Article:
Dunnig, Jennifer. 2005. Voices from the Storm: Standing in For Noah and His Ark. New York Times. October 2.

Ezkovich, Lesley. 2015. Personal Communication. February 3.

Feliciana Animal Welfare. 2015. Accessed May 10.

For the Love of Rats Rescue. 2015a. Accessed January 30.

___. 2015b. Brochure.

Foster, Ken. 2006. The Dogs Who Found Me: What I've Learned from Pets Who Were Left Behind. Guilford, CT: The Lyons Press.

Frey, Kevin. 2015. Baton Rouge animal shelter sets sights on new building at LSU. WAFB. June 22. -building-at-lsu.

Friends of the Animals. 2015. About Us. Accessed May 2.

Gulf Coast Doberman Rescue. 2015. About Us. us.html. Accessed May 2.

Gulf South Golden Retriever Rescue. 2015. Education. Accessed June 1.

Harbolt, Tami L. 2002. Bridging the Bond: The Cultural Construction of the Shelter Pet. Purdue University Press.

Hill, John. 2006. Animal rescuers want plan for pets. April 17.

Hirsch, Adrian.2011. Dogged Determination. 225 Magazine. Dogged determination-[225] http://www.225baton September 30, updated May 4, 2012.

___. 2015. Unleashed: Companion Animal Alliance saves nearly 5,200 lives. Accessed June 21, 2015.

Hokie's Hounds. 2015. Accessed April 3.

Hokie's Hounds, PetFinder. 2015.

Hollow, Michele C. 2015. Foster Pet Parents Learn How to Say 'Good-bye'. Pet News and Views.

Huston, Lorie. 2014. Easy Ways to Reduce the Number of Homeless Pets. The Daily Vet Blog. November 4.

Kehret, Peg. 1999. Shelter Dogs: Amazing Stories of Adopted Dogs. Albert Whitman and Co. Looking Fur Love Dog Rescue. n.d. Brochure.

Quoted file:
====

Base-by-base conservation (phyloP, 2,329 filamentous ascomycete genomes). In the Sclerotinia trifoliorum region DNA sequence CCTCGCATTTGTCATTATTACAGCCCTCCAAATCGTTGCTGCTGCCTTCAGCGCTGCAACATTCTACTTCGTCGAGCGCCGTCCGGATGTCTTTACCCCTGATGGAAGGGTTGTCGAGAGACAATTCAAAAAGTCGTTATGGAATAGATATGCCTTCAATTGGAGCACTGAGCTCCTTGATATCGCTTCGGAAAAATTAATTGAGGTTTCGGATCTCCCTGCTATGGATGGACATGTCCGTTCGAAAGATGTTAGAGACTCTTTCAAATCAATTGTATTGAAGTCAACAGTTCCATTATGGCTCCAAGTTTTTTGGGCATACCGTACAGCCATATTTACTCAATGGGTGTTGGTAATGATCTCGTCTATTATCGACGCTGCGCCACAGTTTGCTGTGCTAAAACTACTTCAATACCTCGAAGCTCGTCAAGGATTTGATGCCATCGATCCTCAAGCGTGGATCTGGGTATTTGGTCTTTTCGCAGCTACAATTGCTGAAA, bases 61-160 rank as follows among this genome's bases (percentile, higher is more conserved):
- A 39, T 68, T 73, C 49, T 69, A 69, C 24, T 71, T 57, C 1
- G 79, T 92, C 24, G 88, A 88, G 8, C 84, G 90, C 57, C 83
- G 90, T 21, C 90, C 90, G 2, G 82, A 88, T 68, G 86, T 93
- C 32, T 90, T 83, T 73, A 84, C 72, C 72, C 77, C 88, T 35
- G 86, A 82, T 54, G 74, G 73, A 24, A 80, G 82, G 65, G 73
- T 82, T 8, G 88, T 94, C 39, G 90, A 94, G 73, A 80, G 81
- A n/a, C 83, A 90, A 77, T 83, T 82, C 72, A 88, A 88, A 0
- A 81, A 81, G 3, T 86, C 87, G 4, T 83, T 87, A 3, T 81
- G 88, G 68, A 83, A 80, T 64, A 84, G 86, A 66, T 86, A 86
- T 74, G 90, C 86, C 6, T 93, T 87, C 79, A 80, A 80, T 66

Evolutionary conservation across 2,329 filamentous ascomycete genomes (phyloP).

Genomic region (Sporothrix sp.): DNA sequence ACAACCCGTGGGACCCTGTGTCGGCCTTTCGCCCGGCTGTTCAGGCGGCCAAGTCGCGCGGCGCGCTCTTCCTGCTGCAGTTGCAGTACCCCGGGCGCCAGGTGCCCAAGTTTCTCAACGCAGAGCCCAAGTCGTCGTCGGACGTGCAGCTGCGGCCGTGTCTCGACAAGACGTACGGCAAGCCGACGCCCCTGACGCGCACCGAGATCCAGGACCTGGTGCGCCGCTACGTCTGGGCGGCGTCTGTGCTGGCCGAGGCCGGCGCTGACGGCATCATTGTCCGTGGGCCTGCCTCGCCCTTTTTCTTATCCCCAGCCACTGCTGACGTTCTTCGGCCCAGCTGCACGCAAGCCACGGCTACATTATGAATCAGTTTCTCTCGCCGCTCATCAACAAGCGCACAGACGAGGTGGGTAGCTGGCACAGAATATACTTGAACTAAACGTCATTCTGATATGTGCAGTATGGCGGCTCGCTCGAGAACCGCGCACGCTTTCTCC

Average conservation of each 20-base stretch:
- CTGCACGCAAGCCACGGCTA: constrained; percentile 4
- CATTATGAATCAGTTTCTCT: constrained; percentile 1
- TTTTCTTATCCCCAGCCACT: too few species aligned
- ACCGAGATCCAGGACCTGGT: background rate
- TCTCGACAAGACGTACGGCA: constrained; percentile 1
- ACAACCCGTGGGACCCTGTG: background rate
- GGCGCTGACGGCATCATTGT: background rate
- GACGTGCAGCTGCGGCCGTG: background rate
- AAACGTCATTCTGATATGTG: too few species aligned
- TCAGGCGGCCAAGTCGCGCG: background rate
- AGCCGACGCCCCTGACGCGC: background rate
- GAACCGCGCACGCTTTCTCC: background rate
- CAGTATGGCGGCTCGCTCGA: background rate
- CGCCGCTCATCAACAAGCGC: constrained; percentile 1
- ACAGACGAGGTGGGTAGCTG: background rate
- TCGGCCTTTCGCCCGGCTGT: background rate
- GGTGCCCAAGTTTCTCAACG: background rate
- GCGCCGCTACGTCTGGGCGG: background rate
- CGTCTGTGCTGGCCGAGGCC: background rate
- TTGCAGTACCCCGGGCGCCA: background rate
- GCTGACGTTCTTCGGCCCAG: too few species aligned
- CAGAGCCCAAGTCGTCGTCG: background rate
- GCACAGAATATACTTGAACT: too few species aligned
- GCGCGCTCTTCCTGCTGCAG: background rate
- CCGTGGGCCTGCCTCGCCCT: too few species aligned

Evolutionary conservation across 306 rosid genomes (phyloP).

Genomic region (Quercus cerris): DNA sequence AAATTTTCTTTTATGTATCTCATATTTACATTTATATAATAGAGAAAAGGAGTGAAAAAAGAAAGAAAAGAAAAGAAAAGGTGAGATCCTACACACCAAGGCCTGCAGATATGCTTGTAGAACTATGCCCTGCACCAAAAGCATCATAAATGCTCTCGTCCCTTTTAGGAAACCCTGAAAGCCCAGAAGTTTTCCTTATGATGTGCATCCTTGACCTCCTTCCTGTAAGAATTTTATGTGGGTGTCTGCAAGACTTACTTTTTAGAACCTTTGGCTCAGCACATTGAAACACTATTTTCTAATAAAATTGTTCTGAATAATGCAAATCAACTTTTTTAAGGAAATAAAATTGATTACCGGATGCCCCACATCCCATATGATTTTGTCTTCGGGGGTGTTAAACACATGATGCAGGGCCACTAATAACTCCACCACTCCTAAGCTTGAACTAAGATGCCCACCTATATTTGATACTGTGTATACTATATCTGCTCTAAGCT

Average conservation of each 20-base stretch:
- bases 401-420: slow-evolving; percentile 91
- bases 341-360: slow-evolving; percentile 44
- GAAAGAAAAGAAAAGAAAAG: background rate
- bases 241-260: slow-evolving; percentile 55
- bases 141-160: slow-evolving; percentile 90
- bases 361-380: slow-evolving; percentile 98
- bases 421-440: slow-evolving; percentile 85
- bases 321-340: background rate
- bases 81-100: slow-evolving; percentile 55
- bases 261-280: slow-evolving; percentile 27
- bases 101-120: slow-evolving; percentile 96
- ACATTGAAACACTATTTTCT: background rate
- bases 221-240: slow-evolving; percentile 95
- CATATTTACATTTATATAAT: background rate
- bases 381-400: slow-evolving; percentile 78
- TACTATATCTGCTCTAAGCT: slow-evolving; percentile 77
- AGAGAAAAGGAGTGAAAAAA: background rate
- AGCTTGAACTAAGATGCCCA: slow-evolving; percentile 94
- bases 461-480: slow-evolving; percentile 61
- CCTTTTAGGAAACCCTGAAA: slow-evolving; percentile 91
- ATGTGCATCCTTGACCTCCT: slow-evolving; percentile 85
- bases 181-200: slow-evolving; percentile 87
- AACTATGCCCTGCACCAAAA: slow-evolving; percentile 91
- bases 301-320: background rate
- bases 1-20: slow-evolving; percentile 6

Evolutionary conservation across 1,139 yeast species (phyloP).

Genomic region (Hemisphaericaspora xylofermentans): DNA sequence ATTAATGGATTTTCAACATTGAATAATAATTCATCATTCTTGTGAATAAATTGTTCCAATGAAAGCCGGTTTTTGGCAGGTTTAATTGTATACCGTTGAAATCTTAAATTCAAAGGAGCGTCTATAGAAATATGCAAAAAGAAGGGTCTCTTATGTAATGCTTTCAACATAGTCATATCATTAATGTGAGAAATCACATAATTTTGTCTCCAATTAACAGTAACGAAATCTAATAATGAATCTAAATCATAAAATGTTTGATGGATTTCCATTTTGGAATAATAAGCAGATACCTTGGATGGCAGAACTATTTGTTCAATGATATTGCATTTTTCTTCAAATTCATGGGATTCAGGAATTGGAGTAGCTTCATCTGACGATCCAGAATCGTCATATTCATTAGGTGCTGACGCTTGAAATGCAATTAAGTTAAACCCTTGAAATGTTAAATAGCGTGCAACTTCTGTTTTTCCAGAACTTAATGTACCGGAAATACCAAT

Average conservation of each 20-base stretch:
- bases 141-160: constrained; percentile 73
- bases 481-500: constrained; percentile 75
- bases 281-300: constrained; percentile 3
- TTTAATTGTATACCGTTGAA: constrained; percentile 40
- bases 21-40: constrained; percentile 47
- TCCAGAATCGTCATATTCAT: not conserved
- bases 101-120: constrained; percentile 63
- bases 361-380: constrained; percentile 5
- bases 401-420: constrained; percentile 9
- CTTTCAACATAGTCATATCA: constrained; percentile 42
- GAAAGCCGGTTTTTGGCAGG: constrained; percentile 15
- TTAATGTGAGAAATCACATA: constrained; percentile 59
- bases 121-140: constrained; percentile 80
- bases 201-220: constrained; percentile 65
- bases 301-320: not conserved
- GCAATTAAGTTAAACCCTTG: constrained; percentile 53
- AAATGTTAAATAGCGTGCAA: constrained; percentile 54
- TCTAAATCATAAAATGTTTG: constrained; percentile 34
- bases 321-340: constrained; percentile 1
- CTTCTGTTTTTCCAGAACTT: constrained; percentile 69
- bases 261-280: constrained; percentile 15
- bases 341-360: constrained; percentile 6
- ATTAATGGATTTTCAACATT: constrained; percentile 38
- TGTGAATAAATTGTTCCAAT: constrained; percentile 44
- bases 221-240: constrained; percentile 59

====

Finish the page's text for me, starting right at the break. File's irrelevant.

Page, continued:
Magic Happens Rabbit Rescue. 2015. Accessed April 3.

Morris, George. 2014a. Group captures wild cats for spays, neutering. Baton Rouge Advocate. March 19.

___. 2014b. Rescue Bank of BR distributes pet food to where it's needed: Helping out the angels. Baton Rouge Advocate. June 10.

Northside Humane Society. 2015. Accessed June 1.

Olivier, Jonathan. 2014. For Pets' Sake. Baton Rouge Advocate, p. 3-4B. September 20.

Peterson, Cindy (Hokie's Hounds Beagle Rescue). 2015. Phone interview with the author.June 16.

Peveto, Kyle. 2013. Vet keeps working to tackle overpopulation. Baton Rouge Advocate, pp.1B-2B. January 1.

Project Purr. 2015. Fundraising letter. April 16.

Project Purr. 2015. About Us. Accessed June 2.

Ray, Candy. 2015. Personal Communication. June 14.

Red Stick German Shepherd Rescue. 2015. www.redstick\ Accessed May 1.

Rose, Leslie D. 2015. Marvelous Mutts: CAAWS promotes pet projects with parade of pooches. Baton Rouge Advocate Red section, p. 14. February 6.

Samuels, Diana. 2015. Baton Rouge feral cat program will be piloted for one year, following council vote. The Times-Picayune. September 25.

Santini, Abby (Project Purr). 2015. Interview with the author. June 16.

Santino, Jack. 1989. Miles of Smiles: Years of Struggle: Stories of Black Pullman Porters. Urbana: University of Illinois Press.

Schoen, Paula (Friends of the Animals). 2014. Interview with the author. December 18.

Scott, Traer. 2006. Shelter Dogs. London and New York: Merrell Publishers Limited.

Spay Baton Rouge. 2015. Accessed May 1.

SPCA of Livingston. 2015. Accessed June 10.

SPCA of Livingston volunteer. 2015. Personal Communication. June 6.

Winkler, Beatrice. 2010. Neighbors Form Animal Welfare Organization. Garden District News, p.1. February.

Winograd, Nathan. 2007. Redemption: The Myth of Pet Overpopulation and the No Kill Revolution. Sunnyvale, CA: Almaden Books.

YelpBR!. 2015. Accessed March 6.

Dr. Carolyn Ware teaches folklore at Louisiana State University in the Department of English. This article was prepared in 2015 as part of the Baton Rouge Folklife Survey.